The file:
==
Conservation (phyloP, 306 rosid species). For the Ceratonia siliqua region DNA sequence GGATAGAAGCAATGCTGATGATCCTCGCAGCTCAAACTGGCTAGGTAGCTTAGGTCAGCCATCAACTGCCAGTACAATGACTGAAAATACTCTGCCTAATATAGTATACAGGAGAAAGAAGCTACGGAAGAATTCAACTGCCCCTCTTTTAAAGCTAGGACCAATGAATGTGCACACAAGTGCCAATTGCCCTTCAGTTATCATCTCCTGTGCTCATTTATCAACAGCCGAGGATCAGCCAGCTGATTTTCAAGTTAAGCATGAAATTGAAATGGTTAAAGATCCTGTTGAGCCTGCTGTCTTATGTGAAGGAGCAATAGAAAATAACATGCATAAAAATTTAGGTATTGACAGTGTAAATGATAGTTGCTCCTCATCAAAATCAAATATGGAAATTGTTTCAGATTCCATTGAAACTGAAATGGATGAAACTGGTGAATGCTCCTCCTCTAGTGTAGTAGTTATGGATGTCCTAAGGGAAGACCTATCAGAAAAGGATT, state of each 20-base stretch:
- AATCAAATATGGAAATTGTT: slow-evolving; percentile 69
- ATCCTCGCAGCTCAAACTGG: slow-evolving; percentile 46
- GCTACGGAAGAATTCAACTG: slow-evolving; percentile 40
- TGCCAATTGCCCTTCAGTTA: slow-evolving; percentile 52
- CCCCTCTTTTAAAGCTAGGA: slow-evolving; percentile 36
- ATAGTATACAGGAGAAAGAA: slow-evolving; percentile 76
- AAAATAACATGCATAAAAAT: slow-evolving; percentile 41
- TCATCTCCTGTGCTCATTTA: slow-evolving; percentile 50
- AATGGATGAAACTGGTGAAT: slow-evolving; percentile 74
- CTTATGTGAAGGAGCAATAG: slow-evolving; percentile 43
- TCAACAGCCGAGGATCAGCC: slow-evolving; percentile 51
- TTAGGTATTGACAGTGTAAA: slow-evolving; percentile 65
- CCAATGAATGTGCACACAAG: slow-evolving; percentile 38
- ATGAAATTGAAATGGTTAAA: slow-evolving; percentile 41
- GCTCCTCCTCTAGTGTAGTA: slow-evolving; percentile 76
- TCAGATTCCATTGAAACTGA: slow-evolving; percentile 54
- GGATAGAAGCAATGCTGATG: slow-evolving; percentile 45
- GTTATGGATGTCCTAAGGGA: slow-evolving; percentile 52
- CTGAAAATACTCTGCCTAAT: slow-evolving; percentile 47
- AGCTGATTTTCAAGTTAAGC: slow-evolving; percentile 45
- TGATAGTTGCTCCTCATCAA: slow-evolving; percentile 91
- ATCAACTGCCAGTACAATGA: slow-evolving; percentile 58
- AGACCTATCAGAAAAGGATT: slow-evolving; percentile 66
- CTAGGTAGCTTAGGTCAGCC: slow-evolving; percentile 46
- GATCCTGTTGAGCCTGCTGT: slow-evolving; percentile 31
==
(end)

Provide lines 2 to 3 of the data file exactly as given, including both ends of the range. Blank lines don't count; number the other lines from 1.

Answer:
- AATCAAATATGGAAATTGTT: slow-evolving; percentile 69
- ATCCTCGCAGCTCAAACTGG: slow-evolving; percentile 46